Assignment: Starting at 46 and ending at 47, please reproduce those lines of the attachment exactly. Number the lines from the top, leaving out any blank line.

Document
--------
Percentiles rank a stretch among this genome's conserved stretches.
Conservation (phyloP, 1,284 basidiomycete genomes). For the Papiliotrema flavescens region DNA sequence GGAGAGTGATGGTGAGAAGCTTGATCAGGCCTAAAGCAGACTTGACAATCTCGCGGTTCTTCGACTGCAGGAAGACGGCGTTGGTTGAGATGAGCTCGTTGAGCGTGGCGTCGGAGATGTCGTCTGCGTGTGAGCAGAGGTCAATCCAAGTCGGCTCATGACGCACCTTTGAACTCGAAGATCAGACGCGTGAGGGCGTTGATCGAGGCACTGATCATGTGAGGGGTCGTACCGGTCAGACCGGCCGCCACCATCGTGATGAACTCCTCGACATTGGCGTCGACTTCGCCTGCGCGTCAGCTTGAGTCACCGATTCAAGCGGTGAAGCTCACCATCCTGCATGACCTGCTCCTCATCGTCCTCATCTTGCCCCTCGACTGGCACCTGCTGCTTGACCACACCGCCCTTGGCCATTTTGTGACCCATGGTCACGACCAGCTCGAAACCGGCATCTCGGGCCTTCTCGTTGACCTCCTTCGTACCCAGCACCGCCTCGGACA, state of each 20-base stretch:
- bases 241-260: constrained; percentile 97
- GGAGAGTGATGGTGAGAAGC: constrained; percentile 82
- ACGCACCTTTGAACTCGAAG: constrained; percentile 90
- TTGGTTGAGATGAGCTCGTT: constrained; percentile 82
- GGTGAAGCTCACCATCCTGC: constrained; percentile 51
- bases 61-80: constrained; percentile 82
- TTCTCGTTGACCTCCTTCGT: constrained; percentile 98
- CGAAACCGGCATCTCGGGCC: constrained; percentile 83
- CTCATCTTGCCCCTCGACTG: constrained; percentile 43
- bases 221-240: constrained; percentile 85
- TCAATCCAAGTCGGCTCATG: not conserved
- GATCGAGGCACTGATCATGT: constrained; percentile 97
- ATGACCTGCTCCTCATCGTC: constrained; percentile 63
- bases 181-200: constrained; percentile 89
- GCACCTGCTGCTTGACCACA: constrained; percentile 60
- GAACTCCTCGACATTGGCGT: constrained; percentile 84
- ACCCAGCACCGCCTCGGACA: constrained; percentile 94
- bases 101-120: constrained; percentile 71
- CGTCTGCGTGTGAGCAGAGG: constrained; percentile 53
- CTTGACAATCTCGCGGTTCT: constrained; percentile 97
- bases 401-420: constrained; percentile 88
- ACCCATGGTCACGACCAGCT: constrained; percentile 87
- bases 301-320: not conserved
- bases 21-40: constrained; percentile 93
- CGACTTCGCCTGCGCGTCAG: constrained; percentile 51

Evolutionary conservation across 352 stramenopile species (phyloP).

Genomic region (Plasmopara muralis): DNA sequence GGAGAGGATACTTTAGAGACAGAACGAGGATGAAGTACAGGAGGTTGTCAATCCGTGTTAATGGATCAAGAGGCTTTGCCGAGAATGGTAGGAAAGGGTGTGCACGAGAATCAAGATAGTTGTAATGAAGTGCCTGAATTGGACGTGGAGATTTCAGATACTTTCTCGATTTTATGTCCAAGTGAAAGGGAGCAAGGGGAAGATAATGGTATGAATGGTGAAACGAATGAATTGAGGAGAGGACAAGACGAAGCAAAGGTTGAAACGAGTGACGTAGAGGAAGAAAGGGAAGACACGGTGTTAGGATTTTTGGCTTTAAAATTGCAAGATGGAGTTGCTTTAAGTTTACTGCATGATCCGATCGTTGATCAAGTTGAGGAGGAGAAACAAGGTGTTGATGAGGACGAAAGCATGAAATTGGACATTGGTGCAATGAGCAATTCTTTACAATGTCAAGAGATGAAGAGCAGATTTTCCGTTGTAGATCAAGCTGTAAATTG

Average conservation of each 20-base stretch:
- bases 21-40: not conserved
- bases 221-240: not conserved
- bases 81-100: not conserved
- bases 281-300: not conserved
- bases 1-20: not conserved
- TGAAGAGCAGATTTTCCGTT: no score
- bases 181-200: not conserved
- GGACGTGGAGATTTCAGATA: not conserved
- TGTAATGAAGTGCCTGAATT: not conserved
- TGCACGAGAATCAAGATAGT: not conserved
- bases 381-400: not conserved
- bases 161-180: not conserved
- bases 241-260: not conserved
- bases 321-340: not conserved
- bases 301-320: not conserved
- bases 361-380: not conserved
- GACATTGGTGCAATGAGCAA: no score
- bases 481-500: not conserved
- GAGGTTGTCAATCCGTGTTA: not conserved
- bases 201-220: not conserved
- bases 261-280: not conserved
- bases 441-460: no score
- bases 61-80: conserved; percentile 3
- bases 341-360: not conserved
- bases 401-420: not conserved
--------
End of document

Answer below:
- bases 361-380: not conserved
- GACATTGGTGCAATGAGCAA: no score